ARRL

ARRL General Bulletin ARLB019 (2009)

SB QST @ ARL $ARLB019
ARLB019 ARRL Comments on FCC's Proposed Establishment of Rural
Broadband Plan

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ARRL Bulletin 19  ARLB019
From ARRL Headquarters  
Newington CT  March 30, 2009
To all radio amateurs 

SB QST ARL ARLB019
ARLB019 ARRL Comments on FCC's Proposed Establishment of Rural
Broadband Plan

In March 2009, the FCC invited comments via a Public Notice
concerning the establishment of a comprehensive rural broadband
strategy as part of the Department of Agriculture's Food,
Conservation and Energy Act of 2008, commonly known as the 2008 Farm
Bill. Per the American Recovery and Reinvestment Act of 2009
(Recovery Act), Congress required the FCC to develop a
"comprehensive national broadband plan." According to the FCC, they,
Congress, and the Secretary of Agriculture "have repeatedly
recognized the importance of ensuring access to advanced
telecommunications and information services to all Americans, with a
special focus on rural and hard-to-serve areas." The opportunity to
comment on the Public Notice provided the ARRL to express concerns
about broadband over power lines (BPL) that the FCC has yet to
satisfactorily address.

In the comments submitted by ARRL General Counsel Chris Imlay, W3KD,
the ARRL reaffirms its support of broadband opportunities in rural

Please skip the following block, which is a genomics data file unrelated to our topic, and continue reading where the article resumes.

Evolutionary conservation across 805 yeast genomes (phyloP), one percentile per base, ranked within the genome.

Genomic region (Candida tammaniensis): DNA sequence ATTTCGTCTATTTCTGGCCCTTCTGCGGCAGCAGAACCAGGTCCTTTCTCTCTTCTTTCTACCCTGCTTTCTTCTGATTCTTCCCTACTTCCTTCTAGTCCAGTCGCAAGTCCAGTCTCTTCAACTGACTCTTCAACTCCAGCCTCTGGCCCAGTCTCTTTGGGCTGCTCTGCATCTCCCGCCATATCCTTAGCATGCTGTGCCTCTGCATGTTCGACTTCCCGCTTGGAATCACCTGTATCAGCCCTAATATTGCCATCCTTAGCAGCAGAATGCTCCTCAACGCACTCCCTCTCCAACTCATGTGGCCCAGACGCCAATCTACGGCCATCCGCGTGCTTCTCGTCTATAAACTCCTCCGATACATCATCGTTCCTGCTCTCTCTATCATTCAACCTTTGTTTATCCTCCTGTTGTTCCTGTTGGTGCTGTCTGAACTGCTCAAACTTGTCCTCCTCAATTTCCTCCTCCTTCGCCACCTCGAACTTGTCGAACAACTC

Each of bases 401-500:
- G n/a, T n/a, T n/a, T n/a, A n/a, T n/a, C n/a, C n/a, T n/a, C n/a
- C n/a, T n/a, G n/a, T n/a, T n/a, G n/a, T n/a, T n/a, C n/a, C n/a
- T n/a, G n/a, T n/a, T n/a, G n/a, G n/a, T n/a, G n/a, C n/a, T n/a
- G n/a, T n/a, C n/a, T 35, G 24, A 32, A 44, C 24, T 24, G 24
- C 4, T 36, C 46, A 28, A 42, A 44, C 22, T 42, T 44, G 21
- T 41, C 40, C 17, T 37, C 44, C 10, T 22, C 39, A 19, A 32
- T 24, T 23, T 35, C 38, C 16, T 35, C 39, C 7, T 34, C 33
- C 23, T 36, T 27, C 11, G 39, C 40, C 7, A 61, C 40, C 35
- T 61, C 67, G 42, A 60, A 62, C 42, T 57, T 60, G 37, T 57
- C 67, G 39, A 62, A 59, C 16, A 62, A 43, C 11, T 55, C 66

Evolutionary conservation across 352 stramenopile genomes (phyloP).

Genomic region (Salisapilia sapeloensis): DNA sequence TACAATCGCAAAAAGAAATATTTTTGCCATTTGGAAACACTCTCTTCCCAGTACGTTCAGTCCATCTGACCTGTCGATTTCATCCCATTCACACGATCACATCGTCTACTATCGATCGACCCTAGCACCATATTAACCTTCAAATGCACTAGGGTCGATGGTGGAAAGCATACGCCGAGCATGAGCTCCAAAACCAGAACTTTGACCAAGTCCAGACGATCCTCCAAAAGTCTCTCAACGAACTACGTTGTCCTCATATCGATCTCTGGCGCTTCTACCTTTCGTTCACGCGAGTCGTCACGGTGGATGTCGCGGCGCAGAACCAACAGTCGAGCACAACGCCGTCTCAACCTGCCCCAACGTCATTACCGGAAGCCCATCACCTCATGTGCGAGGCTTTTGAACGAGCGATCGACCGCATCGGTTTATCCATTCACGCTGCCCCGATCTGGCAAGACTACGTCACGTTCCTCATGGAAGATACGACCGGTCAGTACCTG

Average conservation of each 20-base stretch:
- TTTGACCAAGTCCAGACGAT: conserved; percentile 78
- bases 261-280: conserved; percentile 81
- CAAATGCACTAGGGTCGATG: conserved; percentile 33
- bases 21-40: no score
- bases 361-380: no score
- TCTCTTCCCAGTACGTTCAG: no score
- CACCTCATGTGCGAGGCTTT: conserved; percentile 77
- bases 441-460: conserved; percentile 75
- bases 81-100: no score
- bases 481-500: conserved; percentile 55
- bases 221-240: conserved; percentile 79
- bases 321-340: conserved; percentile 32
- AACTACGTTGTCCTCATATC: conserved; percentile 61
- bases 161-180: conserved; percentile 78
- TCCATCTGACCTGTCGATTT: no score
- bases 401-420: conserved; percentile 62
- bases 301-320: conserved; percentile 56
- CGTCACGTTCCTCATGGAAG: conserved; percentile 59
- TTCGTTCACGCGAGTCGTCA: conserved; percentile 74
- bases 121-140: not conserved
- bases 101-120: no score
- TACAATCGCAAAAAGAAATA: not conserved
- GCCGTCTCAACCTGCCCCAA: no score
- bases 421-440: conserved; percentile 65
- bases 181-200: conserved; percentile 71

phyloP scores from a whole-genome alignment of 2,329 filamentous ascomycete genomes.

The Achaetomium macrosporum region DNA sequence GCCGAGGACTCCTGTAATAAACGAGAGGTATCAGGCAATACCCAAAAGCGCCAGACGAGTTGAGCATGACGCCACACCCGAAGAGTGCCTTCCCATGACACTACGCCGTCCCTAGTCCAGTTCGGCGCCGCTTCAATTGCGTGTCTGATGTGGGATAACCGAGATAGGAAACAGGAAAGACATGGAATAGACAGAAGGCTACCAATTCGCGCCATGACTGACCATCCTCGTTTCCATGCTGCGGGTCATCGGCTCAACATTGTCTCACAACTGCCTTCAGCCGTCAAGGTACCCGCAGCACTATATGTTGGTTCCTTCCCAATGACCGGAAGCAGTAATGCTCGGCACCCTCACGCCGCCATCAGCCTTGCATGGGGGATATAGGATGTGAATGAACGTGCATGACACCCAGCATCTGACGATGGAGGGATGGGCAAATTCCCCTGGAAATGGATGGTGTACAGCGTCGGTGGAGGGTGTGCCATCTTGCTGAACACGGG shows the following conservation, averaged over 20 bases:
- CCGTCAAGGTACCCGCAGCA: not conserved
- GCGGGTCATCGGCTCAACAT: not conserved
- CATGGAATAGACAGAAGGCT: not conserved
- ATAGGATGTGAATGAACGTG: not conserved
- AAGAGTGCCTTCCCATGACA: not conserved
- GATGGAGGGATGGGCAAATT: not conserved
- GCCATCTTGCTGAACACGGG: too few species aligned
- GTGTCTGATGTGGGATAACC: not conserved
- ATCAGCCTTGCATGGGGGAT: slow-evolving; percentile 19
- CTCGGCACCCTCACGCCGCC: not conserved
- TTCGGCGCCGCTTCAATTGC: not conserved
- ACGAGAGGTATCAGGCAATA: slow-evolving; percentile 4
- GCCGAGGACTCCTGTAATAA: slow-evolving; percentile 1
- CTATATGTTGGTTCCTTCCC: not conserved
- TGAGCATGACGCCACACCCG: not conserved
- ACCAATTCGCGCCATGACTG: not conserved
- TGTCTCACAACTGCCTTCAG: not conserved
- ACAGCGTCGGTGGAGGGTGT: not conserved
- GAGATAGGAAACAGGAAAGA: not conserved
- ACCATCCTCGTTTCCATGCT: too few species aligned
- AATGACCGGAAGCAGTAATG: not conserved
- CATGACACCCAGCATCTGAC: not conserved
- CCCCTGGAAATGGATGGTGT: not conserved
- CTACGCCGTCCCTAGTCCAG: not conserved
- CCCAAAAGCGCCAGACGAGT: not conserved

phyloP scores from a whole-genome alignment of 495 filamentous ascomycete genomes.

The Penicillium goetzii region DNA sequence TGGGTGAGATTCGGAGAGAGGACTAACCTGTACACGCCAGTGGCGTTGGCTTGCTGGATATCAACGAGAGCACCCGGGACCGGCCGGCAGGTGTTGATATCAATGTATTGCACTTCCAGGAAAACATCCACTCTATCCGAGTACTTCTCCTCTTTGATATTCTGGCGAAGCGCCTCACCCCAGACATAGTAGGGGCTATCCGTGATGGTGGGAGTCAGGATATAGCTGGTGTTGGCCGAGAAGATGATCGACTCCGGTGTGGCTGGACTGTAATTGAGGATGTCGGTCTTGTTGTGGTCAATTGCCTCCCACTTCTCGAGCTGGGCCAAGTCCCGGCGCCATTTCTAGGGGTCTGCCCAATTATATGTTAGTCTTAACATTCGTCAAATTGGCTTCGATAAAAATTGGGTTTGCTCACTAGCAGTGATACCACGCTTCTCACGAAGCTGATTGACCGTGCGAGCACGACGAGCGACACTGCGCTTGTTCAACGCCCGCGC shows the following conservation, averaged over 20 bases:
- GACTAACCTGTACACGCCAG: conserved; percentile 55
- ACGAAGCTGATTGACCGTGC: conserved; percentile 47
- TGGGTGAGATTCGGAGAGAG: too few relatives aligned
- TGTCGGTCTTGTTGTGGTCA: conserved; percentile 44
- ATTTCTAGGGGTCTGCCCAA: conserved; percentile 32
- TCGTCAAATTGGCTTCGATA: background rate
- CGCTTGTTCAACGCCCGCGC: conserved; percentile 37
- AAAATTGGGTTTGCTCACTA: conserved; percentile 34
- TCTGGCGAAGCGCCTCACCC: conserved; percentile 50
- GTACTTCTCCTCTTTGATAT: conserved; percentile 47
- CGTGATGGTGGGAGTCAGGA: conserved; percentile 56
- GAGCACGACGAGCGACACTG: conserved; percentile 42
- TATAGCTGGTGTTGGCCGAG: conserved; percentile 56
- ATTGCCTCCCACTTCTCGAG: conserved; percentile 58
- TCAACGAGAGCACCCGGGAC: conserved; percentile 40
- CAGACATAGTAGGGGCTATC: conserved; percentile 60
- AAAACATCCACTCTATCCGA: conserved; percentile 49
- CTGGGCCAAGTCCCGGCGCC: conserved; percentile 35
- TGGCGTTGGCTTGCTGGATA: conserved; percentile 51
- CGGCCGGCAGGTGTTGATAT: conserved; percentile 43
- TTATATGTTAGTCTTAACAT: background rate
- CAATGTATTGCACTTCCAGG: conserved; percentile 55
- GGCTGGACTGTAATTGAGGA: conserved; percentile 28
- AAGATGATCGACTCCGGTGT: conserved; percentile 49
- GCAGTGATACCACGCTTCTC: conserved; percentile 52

areas. "ARRL is in agreement that broadband is critical to the
health of agricultural and other businesses, and to the educational
interests of Americans who live in rural areas," Imlay stated. Imlay
commended the FCC in looking for broadband solutions on both the
short and long term, as well as identifying how Federal programs
"might overcome obstacles that currently impede rural broadband
development."

Imlay pointed out that while the FCC and various power utilities
have touted BPL as a promising means of providing rural broadband
service, the ARRL contends that there are "prohibitive limitations
(notable among these being the large number, and the cost, of
repeaters and couplers required on overhead, medium voltage power
lines for what amounts to a limited number of subscribers' homes in
rural areas)."

The ARRL maintains that before BPL could ever be considered as a